The specific experience of women
All these exchanges underlined that it is vital to recognize the specific character of women’s experience in order to apply a universal standard of justice. If societies do not recognize the differences of effect experienced by people with specific characteristics (men, women, children, minorities, etc.), systemic patterns of discrimination become invisible and members of those societies become complicit in the discrimination and denial that women and other minorities experience. This is a fundamental reason why it is essential to study the situation of women discretely, and to do so without explicit or implicit forms of special pleading or gender bias.
The importance of alliances
This raised a final issue. Ms Uwandu encouraged the abolitionist movement to “bring in new partners to the struggle” by making alliance with the women’s rights movement. She said that women’s organizations in Nigeria work for women in prison, but not for women on death row, because so few women are condemned to death. Even if they are few, however, women on death row have specific needs that must be addressed, and women’s organizations should be educated in abolitionist issues and encouraged to join the movement.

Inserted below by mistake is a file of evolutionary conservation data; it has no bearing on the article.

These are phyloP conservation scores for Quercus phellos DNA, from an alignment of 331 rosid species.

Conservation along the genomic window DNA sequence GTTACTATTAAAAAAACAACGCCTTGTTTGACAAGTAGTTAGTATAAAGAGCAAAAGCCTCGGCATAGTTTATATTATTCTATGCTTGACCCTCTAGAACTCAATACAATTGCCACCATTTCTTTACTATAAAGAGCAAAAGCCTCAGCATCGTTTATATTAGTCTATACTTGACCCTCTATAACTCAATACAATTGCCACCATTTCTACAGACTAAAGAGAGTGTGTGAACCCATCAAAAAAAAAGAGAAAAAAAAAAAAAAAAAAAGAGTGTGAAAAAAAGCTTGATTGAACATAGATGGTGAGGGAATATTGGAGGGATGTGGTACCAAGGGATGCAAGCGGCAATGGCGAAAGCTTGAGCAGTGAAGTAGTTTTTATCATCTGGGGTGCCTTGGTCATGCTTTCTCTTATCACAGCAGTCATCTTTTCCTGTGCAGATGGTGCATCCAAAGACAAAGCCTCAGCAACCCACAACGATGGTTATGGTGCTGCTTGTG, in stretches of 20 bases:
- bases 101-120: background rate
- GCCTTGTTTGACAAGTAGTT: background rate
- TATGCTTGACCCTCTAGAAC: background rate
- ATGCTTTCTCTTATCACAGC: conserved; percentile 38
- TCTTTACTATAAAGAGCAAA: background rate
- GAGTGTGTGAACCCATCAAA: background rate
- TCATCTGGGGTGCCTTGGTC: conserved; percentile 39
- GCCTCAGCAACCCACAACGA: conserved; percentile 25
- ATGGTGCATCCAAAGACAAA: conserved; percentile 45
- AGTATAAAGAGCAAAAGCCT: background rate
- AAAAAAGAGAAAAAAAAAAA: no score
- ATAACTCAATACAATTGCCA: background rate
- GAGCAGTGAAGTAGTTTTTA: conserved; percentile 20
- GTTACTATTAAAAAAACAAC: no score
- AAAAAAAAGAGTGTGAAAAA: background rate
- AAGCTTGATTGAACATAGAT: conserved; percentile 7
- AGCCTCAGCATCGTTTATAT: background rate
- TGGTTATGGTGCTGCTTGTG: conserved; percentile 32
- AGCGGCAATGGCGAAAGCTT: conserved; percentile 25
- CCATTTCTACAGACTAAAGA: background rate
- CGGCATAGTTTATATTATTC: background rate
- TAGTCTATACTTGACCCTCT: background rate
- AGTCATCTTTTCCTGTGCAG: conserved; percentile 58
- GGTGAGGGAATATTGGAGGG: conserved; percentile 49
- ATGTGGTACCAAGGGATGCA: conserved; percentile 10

Challenges and recommendations
• It is essential to gather more quantitative information about the number and situation of women on death row.
• We also need more descriptions of the life stories of such women, including their treatment and experiences before and during their trial, and after sentencing.
The Cornell Center on the Death Penalty Worldwide, Judged for More than Her Crime: A global overview of women facing the death penalty (2018).
“What troubles me is the idea that women as a group must be seen as victims in order to receive clemency. I propose a framework where we can speak about individuals receiving justice.”
Executive Director, Death Penalty Worldwide, Cornell University